The whole book of Sigelman and Rider is dedicated to various development processes that take part in the human body and mind, and Chapter 10 concerns particularly the mechanisms of language perception and development in the early age of the child. There are many processes that the authors deal with while describing the language acquisition procedure and some of them raise particular interest because of their significance in the child development process and the overall scale of human development. For example, two approaches to the formation of the ability to understand and to imitate language with the upcoming ability to learn a particular language is a very significant issue that is still the subject of agile debates between proponents of different hypotheses.
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The matter is that nowadays there are three main approaches to identifying the way by which language is learned by children: it is the naturalistic approach arguing that all people have the in-born Language Acquisition Device (LED) that enables all of them to learn the language spoken around them, i.e. the language of their parents (Sigelman and Rider, 2008). This approach is the subject of the nativist perspective of studying language learning and development.
The second approach has acquired the name of a learning perspective; it argues that children learn a language through imitation of their parents and people surrounding them due to their extensive susceptibility to outer actions and expressions and the intense interest in the world that surrounds them. So, proponents of this perspective think that the social environment is the decisive factor that shapes the child’s command of the language, while the role of people surrounding him or her, mainly parents, as correctors and instructors, is the toolbox for learning the language (Sigelman and Rider, 2008).
The third perspective is the interactionist one, stating that both learning and nature have a great influence on the child in the process of language acquisition, and the main task of the science is to understand how they are combined to let the child learn a language effectively. Thus, the defenders of this perspective reject the unique possibilities of LAD and insist that the ability to acquire language is a natural ability that is still interconnected with other biological and social processes, becoming a complex and multi-dimensional concept (Sigelman and Rider, 2008).
The significance of the present debate as well as finding the right answer to the question of what factor plays the main role in the formation of the child’s ability to speak cannot be overestimated. The clue to the secret of language acquisition both from the physical and psychological point of view will open boundless opportunities for directing and enhancing the learning abilities of average children or even learning children with disabilities and disorders to speak. As soon as the origin of the speaking mechanism is investigated and its constituents are known, it will be much easier to understand the nature of speaking disorders and help children who cannot learn the language for some reason. Total understanding of speaking mechanisms will become a breakthrough in pedagogy, enabling teachers to assess the progress of their pupils in more precise terms and to identify pitfalls that have to be paid more attention to in the process of learning.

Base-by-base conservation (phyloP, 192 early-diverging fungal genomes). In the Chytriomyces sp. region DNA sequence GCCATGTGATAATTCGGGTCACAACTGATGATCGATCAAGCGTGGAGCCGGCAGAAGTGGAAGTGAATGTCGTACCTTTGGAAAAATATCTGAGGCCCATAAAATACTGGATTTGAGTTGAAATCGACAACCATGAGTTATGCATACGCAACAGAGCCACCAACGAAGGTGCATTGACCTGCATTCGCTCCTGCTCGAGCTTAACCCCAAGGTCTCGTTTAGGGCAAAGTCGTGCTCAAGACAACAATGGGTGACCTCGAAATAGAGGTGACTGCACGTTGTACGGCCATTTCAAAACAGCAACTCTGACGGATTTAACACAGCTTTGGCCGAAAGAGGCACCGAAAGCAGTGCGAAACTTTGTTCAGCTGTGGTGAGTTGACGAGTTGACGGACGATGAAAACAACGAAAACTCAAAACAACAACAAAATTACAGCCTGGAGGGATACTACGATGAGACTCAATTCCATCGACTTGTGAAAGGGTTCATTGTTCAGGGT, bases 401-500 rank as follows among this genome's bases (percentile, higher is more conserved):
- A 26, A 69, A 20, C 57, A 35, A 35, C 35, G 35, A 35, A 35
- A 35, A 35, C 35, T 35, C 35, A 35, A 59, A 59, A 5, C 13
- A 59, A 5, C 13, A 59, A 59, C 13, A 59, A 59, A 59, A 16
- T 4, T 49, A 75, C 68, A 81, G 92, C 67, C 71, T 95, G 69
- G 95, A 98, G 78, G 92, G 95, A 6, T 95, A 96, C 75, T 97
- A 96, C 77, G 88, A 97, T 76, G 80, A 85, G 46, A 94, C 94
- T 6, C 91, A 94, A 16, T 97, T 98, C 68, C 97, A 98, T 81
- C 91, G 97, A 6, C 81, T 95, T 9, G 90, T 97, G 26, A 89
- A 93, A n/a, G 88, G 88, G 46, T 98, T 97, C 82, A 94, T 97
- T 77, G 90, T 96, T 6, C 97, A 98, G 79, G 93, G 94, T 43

As one can see from the information above, this finding will help create a conceptually innovative framework for teaching speaking and identifying speaking disorders at early stages, as well as finding efficient ways for their treatment and correction. All children have their capabilities for learning; they start learning a language at different periods and do it at a different pace, which is considered normal. However, further research of the language formation mechanism will enable educators to understand what time and pace are more appropriate, how they can help children increase their capabilities and perform better in language learning, which will indisputably help the latter in their future life and cognition.
Sigelman, C.K., & Rider, E.A. (2008). Life-Span Human Development. Cengage Learning.